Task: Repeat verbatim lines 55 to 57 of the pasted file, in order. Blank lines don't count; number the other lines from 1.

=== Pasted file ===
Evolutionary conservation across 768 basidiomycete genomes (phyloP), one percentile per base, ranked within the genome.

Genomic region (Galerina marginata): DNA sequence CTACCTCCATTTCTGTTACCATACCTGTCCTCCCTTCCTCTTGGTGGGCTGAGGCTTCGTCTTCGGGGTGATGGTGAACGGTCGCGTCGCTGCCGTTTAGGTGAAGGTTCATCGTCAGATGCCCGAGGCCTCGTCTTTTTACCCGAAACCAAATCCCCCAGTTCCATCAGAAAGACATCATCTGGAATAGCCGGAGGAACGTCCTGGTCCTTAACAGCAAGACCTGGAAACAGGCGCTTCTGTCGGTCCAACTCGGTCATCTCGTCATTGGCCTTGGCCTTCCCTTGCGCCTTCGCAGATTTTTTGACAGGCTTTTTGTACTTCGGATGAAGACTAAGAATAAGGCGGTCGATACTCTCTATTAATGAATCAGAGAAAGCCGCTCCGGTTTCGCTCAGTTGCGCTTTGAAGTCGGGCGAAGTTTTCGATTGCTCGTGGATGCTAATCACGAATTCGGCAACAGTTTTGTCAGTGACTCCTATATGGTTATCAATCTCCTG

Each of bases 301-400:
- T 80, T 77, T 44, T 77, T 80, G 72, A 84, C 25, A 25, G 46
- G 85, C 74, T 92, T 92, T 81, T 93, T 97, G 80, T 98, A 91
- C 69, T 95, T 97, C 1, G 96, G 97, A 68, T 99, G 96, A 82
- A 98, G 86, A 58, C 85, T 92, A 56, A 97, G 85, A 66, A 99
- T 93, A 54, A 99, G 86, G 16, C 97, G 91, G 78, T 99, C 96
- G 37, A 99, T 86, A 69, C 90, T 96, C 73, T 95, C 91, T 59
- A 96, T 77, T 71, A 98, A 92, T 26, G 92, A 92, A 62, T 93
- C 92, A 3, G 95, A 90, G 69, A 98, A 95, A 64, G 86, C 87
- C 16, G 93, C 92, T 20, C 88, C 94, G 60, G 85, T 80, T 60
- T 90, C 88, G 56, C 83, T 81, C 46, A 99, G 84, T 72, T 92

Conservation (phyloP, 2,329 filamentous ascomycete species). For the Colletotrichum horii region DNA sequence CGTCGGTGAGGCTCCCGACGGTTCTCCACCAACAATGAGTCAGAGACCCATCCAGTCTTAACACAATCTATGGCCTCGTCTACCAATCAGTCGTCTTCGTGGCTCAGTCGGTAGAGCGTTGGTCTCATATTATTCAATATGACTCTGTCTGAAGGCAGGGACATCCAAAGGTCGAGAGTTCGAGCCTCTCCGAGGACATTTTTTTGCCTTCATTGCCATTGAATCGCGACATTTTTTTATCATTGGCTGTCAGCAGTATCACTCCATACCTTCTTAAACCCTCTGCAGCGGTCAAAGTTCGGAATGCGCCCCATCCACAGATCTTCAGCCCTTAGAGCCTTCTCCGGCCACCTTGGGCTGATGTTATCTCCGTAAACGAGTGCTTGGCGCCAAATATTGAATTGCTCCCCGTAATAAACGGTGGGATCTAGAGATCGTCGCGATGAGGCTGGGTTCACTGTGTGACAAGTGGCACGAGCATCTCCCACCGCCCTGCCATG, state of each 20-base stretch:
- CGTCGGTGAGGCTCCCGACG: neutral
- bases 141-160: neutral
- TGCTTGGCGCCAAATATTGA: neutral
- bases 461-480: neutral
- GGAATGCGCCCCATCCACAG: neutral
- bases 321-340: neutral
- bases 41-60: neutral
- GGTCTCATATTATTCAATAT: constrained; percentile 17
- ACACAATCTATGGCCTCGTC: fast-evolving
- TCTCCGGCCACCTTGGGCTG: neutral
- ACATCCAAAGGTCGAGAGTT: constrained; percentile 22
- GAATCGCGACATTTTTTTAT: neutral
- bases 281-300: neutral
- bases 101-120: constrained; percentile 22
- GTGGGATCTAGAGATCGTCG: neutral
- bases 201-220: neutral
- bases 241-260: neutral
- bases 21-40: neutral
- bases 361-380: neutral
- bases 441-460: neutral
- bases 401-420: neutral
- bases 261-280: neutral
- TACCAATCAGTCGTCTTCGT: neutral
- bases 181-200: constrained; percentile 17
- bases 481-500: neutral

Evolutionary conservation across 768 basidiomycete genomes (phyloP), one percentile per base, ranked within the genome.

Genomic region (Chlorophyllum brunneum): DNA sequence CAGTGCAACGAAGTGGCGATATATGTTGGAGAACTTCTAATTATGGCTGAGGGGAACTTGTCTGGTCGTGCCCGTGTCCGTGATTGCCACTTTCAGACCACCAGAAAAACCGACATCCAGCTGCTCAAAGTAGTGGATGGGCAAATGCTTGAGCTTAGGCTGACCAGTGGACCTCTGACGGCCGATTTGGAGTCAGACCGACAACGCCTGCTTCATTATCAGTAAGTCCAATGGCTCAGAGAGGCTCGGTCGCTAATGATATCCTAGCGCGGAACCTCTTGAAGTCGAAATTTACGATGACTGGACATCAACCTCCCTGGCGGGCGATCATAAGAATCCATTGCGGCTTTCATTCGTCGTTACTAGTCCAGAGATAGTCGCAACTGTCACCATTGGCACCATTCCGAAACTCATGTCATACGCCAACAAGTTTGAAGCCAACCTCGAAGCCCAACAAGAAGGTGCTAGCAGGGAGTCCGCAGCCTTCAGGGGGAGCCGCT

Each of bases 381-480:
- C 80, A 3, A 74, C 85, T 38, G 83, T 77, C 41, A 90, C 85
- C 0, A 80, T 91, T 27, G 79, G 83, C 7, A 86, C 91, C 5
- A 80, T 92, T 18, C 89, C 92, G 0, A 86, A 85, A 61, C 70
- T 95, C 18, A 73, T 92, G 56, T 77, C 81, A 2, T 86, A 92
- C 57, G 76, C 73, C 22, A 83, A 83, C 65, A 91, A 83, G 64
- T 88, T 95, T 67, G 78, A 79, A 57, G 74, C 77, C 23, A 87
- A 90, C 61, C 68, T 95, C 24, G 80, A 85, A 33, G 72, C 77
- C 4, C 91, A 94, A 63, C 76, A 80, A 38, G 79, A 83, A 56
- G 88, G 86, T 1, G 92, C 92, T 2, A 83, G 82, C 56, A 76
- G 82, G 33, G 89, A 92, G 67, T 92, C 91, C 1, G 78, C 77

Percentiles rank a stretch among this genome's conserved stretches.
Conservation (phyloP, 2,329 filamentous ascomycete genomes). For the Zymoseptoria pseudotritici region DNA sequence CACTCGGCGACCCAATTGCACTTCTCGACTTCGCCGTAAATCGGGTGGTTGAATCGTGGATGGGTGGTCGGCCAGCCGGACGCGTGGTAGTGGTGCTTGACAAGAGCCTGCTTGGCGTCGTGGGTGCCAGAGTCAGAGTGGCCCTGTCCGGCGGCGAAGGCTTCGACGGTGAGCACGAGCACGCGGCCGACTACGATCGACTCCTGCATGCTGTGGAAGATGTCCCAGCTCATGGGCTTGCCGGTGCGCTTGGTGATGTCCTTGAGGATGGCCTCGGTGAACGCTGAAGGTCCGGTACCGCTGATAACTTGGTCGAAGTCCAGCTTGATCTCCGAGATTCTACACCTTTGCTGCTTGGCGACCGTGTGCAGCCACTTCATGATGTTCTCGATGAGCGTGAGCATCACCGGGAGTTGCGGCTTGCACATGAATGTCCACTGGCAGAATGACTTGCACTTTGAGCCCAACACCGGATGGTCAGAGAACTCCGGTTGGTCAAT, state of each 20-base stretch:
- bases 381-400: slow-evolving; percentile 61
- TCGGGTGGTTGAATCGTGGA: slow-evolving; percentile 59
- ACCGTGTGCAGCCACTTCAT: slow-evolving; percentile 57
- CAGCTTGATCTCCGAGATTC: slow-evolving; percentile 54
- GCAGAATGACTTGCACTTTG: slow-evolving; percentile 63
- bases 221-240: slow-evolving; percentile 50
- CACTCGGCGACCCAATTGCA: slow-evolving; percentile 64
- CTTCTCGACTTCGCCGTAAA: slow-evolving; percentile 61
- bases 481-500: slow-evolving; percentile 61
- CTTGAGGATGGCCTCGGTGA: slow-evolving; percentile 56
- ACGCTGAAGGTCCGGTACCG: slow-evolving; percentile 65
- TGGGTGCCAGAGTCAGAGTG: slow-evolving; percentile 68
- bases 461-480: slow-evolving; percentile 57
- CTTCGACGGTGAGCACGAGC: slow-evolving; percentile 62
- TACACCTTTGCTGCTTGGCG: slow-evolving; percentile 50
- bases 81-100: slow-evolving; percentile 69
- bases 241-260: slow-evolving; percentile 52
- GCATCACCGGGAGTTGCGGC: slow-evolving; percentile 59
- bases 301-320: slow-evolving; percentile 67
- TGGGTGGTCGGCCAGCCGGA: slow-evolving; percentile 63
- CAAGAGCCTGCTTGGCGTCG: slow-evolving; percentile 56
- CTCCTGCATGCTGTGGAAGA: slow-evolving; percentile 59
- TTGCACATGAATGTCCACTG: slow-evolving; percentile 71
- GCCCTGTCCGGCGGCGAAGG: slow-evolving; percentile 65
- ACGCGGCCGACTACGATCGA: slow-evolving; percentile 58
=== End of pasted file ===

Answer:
- bases 381-400: slow-evolving; percentile 61
- TCGGGTGGTTGAATCGTGGA: slow-evolving; percentile 59
- ACCGTGTGCAGCCACTTCAT: slow-evolving; percentile 57